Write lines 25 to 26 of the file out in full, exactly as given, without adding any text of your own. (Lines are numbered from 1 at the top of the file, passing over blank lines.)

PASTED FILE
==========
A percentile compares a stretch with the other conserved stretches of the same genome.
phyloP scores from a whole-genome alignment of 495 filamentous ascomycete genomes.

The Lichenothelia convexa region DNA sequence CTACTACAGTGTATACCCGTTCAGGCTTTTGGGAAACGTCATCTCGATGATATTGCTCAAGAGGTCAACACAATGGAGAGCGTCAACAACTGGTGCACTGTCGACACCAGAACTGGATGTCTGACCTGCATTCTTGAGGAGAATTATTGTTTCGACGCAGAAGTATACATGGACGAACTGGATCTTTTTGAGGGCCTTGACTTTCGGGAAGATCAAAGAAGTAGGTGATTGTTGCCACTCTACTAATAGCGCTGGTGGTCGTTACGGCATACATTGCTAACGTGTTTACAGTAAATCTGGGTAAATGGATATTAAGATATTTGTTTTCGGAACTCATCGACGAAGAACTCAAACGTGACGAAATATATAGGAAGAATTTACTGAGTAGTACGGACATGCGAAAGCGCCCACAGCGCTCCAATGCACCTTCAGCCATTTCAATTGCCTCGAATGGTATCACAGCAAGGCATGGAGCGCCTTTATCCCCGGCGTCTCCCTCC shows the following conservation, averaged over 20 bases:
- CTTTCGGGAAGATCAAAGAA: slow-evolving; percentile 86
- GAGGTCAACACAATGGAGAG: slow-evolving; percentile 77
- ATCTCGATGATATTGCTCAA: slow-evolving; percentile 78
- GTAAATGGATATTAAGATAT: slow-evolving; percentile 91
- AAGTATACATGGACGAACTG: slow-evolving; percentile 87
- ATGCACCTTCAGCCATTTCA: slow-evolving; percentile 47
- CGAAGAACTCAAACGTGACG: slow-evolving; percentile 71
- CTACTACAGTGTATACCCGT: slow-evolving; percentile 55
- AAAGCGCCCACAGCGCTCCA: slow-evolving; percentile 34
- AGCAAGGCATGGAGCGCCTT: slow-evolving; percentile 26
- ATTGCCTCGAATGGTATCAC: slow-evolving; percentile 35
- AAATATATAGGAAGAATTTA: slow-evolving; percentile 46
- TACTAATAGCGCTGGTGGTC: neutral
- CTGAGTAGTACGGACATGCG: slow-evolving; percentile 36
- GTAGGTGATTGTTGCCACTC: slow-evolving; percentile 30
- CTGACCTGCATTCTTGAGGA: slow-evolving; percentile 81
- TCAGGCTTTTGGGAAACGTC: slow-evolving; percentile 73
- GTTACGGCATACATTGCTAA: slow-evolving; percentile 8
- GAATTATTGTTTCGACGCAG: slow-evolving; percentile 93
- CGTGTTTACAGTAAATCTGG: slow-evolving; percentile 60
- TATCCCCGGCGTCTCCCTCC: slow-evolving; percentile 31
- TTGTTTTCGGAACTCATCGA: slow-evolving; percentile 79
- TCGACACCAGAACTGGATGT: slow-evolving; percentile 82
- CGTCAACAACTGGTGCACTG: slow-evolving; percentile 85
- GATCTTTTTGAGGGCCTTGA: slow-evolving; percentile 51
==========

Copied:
- TTGTTTTCGGAACTCATCGA: slow-evolving; percentile 79
- TCGACACCAGAACTGGATGT: slow-evolving; percentile 82